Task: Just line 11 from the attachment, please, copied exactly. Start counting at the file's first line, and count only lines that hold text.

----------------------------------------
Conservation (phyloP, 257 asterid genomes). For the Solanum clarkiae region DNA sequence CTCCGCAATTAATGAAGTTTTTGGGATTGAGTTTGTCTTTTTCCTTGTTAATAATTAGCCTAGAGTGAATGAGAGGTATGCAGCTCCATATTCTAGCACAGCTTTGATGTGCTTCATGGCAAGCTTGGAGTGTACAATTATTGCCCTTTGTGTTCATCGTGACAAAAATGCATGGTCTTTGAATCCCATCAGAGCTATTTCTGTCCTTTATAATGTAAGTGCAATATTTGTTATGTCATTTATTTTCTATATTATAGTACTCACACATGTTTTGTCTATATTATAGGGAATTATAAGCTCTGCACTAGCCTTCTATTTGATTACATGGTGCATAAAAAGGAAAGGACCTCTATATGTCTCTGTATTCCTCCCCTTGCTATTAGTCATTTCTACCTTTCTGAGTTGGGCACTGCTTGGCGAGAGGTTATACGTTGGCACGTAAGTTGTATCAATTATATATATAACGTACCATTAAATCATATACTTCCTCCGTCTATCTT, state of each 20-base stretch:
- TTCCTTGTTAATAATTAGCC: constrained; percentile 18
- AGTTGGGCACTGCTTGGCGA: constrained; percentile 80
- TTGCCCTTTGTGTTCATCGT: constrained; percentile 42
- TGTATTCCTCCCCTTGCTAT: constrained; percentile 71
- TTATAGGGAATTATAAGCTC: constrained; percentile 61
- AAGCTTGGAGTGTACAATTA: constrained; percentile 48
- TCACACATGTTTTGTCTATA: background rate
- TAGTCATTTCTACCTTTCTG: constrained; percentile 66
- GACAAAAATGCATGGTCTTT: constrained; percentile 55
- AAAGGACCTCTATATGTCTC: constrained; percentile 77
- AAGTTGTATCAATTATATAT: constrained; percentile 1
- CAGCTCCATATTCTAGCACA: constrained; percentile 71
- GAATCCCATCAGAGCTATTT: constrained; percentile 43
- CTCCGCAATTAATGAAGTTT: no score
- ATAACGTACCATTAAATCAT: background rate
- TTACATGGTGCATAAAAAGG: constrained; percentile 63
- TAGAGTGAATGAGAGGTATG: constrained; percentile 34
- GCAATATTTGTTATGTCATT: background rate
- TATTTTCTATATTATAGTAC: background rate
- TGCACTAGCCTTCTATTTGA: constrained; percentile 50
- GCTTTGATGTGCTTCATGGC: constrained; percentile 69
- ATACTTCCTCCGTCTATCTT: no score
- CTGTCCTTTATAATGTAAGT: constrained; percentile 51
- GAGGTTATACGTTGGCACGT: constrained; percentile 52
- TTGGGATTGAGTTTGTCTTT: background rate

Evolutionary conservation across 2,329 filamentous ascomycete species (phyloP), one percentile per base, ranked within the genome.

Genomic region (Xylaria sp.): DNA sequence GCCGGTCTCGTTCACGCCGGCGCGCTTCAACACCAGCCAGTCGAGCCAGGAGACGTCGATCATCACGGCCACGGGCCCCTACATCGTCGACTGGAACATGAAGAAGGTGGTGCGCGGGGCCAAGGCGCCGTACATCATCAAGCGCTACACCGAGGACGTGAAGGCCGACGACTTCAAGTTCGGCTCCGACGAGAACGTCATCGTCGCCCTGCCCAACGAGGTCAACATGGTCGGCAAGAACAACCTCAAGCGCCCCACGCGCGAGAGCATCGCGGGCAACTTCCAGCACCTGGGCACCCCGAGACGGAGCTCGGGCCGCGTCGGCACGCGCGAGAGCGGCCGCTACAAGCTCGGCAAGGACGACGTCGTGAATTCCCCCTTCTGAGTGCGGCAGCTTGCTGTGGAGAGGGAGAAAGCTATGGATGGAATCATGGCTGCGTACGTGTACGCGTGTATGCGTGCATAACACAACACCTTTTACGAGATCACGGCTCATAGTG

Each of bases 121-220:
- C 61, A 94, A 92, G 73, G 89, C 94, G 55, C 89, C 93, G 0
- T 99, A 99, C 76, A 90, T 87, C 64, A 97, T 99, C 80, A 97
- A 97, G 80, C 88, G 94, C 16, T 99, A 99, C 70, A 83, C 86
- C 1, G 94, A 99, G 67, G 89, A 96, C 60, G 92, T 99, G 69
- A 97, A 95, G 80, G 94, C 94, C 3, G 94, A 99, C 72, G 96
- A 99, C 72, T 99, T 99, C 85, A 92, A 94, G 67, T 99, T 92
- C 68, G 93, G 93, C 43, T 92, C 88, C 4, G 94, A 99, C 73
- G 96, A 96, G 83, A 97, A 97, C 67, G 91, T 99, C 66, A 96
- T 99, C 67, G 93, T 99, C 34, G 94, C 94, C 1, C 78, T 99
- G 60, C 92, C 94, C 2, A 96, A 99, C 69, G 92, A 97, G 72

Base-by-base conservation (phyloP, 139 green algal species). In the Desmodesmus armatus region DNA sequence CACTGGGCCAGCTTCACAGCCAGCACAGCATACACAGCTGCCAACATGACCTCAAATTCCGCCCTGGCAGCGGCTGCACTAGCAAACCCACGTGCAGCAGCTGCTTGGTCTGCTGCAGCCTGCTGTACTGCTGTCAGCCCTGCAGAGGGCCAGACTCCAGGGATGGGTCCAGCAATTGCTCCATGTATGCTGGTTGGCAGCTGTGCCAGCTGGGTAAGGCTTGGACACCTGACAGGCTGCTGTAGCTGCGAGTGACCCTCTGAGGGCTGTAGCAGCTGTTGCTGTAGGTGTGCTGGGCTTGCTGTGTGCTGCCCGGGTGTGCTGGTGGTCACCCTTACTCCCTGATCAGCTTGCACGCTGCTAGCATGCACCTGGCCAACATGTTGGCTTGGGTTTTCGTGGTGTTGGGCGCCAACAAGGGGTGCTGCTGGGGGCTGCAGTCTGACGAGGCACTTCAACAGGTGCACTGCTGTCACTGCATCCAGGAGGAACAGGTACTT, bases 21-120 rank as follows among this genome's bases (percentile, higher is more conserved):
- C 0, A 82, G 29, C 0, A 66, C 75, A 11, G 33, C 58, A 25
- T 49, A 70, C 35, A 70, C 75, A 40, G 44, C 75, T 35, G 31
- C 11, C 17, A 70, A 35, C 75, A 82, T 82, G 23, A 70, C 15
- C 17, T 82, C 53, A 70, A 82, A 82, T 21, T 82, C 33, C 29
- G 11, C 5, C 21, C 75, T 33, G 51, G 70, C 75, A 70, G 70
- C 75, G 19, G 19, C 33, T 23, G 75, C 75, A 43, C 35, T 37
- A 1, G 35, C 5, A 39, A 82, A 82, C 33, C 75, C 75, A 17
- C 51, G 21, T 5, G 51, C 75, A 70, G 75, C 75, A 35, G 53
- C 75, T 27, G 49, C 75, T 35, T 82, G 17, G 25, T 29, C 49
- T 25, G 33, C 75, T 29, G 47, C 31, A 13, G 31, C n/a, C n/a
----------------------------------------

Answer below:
- AAAGGACCTCTATATGTCTC: constrained; percentile 77